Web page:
The “Side By Side” segment is filled with many interesting off-road vehicles. Chief among them? The Mahindra Roxor. It’s essentially an updated Jeep CJ. You can buy one right now for about $16,000. But it’s not street legal. And it might be banned in America if FCA gets its way.
If you haven’t been following the latest FCA vs. Mahindra developments, here it is in a nutshell. FCA thinks the Mahindra shouldn’t be sold in America. This ongoing fight started in 2017. Unfortunately for Mahindra, FCA seems to be winning, as a judge representing the United States International Trade Commission recently decided the Roxor violates Jeep’s trade dress. Trade dress refers to the visual aspects that make a copyrighted product unique. The judge concluded that the Roxor infringed on Jeep in six specific areas.
This latest decision is not a final ruling. The 96 page decision by Administrative Law Judge Cameron Elliot will go before the United States International Trade Commission, which is a federal agency. They’re the ones who will decide the Roxor’s fate. Mahindra obviously disagrees with the ruling, and in a statement to Jalopnik, fiercely defended their business model and the Roxor itself. Here is the statement in full:
“We are aware of recent media reports about an initial ruling made a few weeks ago by an Administrative Law Judge (ALJ) in our International Trade Commission (ITC) matter with FCA. The articles boil a 91-page opinion down to a few sentences, include misleading characterizations about the litigation to-date and fail to include several important and relevant facts about Mahindra and ROXOR.
For example, the reporting fails to point out that the ALJ concluded Mahindra’s ROXOR does not infringe on any of FCA’s registered trademarks and does not dilute FCA’s claimed Jeep Trade Dress. While the initial ruling concludes that the ROXOR violates “Jeep Trade Dress,” until this case, FCA had never defined what it believes to be the “Jeep Trade Dress” or identified it as a business asset in any filings (bankruptcy or otherwise). Instead, at trial, FCA admitted that it believes it can define and redefine its “Jeep Trade Dress” depending on the product it is challenging – an unreasonable, anti-competitive, anti- business stance that, if successful, could cost good-paying American jobs.
It should also be noted that while the articles reference the Jeep CJ, no mention is made of the fact that FCA has not offered the CJ in the United States market for over thirty-five years. They also don’t mention that ROXOR is an off-road only vehicle or that it sells for under $16,000. Nor do the articles discuss the fact that no ROXOR owners bought the vehicle thinking it was an FCA/Jeep product.
The ROXOR was engineered and developed in the U.S. and is based on the same platform as Mahindra’s Thar vehicle that is sold in India and many other markets. Mahindra has been manufacturing the Thar and its predecessors since just after World War II. The ROXOR’s resemblance to the CJ and military-style Willys jeep is directly related to this 70-year heritage.
The ROXOR is manufactured in Auburn Hills, Michigan at the first assembly plant to be built in Southeast Michigan in over a quarter of a century. Mahindra has invested hundreds of millions of dollars into building its U.S. operations and currently operates multiple facilities in the Detroit area. It employs more than 400 U.S. employees and hundreds more through its network of over 400 dealers and U.S. suppliers.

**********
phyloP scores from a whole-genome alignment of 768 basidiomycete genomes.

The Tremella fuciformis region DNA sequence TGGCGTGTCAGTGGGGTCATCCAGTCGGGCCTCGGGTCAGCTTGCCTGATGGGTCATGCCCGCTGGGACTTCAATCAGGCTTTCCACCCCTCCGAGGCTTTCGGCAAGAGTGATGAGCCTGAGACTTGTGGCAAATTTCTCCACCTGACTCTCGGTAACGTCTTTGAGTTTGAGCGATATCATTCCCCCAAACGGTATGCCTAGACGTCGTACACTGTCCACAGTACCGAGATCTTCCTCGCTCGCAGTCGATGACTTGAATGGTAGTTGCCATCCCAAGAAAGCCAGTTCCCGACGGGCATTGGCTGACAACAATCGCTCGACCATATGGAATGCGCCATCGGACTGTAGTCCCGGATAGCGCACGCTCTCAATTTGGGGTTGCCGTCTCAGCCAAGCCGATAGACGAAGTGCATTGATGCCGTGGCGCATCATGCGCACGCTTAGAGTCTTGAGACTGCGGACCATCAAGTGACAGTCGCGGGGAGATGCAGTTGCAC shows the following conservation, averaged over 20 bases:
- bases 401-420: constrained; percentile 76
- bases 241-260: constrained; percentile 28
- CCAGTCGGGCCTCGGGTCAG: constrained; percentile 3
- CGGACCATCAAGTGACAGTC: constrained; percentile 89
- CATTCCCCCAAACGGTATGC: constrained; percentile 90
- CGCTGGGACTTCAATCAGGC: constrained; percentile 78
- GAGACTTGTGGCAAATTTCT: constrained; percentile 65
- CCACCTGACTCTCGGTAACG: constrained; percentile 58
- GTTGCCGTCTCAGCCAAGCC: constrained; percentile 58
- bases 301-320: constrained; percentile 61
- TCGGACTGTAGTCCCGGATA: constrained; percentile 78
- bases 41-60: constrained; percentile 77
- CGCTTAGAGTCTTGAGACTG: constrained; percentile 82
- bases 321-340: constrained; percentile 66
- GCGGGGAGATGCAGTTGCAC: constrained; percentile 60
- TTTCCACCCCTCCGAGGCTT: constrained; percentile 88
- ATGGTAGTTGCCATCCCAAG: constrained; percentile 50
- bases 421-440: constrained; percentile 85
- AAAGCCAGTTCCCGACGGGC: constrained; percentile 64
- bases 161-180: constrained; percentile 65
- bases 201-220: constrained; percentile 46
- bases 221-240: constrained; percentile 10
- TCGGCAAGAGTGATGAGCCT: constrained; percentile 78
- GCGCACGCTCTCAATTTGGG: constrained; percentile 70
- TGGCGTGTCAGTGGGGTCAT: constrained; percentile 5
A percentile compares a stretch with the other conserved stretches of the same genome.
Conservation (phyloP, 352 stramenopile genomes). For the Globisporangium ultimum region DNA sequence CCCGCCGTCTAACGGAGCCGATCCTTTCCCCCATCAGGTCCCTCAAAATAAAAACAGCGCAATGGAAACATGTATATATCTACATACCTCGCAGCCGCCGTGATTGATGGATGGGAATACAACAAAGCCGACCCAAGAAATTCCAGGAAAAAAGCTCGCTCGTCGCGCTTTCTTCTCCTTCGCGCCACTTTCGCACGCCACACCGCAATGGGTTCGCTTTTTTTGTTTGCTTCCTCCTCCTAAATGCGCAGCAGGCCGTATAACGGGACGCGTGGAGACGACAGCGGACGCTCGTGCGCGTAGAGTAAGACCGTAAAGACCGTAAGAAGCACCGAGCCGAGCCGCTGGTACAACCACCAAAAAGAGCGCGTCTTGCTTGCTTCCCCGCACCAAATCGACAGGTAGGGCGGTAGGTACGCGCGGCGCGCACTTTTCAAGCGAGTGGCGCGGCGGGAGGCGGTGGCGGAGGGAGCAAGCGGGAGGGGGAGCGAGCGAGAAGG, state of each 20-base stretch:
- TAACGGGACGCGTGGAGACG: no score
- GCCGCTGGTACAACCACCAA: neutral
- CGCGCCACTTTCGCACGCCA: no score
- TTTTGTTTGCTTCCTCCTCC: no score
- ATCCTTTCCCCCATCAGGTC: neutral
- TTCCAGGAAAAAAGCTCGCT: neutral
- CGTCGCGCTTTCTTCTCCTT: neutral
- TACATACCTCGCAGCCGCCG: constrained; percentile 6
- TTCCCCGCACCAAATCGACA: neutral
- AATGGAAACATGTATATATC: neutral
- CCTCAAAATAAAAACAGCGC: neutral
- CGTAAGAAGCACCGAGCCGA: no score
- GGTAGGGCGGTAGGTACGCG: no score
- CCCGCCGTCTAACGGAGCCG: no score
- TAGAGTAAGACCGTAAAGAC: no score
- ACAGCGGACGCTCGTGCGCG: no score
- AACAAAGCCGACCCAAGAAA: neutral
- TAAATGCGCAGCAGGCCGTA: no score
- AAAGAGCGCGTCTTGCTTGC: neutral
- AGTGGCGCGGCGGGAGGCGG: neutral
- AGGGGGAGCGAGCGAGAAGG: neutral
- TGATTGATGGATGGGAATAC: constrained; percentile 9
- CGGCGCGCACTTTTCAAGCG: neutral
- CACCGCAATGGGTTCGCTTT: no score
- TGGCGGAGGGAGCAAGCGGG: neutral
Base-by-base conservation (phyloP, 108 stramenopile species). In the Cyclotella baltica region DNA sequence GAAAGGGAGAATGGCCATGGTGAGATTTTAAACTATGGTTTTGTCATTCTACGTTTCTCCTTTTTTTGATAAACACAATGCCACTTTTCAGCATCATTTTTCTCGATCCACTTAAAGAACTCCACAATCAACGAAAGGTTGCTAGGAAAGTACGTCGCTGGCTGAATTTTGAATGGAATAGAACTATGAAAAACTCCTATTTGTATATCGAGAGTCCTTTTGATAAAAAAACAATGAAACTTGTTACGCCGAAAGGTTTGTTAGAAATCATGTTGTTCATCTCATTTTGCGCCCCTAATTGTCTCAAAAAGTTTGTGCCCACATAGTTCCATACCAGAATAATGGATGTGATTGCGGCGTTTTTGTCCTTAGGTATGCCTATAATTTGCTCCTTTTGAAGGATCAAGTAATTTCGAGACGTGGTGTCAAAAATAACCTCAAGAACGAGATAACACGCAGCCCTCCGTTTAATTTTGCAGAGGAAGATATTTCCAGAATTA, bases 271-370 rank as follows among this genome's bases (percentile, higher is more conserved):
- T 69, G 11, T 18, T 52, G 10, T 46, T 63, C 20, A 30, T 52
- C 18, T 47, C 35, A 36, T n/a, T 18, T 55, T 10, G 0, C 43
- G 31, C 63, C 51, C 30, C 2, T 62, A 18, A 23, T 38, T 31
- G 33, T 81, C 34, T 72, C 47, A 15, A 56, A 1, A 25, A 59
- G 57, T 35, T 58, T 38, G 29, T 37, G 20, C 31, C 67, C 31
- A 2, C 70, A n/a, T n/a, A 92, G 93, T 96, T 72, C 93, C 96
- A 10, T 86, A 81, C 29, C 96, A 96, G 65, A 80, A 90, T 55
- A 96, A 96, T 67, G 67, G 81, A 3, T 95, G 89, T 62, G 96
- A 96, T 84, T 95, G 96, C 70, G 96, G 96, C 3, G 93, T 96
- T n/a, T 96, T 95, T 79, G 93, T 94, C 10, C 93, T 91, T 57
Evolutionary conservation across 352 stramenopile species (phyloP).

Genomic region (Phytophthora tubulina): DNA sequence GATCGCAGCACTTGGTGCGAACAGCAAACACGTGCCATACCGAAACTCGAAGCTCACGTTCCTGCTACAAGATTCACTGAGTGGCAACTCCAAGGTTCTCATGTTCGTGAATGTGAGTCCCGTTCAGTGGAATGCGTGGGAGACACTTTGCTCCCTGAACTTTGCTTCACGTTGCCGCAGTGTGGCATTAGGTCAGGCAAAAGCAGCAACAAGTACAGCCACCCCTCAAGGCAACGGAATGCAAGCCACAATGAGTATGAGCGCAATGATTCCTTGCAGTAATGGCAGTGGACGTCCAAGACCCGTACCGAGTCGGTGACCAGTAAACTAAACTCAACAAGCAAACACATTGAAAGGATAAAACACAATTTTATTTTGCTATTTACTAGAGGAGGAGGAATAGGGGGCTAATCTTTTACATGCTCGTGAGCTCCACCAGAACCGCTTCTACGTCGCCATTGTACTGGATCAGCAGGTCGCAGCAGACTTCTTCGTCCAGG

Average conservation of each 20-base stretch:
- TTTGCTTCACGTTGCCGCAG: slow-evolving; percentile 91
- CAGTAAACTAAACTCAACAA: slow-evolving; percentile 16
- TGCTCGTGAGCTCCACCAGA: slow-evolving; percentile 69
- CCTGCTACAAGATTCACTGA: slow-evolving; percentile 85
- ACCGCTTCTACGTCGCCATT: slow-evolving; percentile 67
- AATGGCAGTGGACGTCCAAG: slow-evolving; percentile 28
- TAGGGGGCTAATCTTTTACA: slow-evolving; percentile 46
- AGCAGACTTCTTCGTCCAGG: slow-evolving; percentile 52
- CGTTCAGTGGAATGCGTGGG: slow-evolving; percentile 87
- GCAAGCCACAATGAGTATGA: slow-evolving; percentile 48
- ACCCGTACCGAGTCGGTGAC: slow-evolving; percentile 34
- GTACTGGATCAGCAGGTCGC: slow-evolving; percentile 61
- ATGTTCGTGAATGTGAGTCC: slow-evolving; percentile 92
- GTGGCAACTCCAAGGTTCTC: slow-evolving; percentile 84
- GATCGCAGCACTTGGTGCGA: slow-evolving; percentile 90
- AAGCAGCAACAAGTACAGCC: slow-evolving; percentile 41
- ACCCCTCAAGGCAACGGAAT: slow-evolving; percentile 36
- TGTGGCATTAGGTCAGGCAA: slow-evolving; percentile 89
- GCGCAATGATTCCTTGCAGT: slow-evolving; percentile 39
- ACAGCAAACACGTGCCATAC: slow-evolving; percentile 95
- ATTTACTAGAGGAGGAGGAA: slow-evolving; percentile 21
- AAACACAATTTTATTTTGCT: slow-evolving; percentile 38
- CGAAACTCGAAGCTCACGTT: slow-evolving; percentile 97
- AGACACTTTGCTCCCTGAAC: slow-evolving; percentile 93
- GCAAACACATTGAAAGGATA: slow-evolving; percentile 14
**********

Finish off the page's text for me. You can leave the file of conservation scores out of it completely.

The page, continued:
Ultimately, the ALJ’s opinion is only a recommendation, and we have asked the entire ITC to review it.
The ITC has the discretion to either adopt the ALJ’s opinion in whole or in part, rewrite parts of it, or completely reject it. Therefore, it is very important to wait for the ITC review to be finalized. While there are reports of a cease and desist order with respect to the ROXOR, no such order has been entered. Finally, it was Mahindra, not FCA, who commenced the legal action in the Federal District Court in Michigan. We did this in an attempt to enjoin the ITC action and assert injury claims to our business and reputation as a result of unfair and anticompetitive actions by FCA.
We look forward to the next stage of the ITC’s review process and will continue to stand by the truth, genuineness and authenticity of our business.”
Basically, Mahindra feels that FCA cannot properly define how the Roxor directly infringes on any modern Jeep product. They also feel that the Roxor does not compete with Jeep because it cannot be legally driven on public roads. Mahindra also pointed out that to date, no Roxor owner has come forward saying they were confused as to whether or not the Mahindra was a Jeep product. These all seems like pretty reasonable arguments.
I think there’s a pretty easy solution here. To my knowledge, FCA/Jeep does not build any type of side-by-side vehicle. Why can’t they just sign an agreement with Mahindra that nets them a percentage of the Roxor’s profits? Heck, Mahindra could even explicitly build Jeep their own CJ side-by-side. Why hasn’t this happened? Does a Wrangler or other modern Jeep compete with these things on off-road courses? That’s the only reason why FCA might feel it necessary to get the Roxor banned. But that seems farfetched to me.
But what do you think? Any lawyers out there want to chime in about Mahindra’s chances?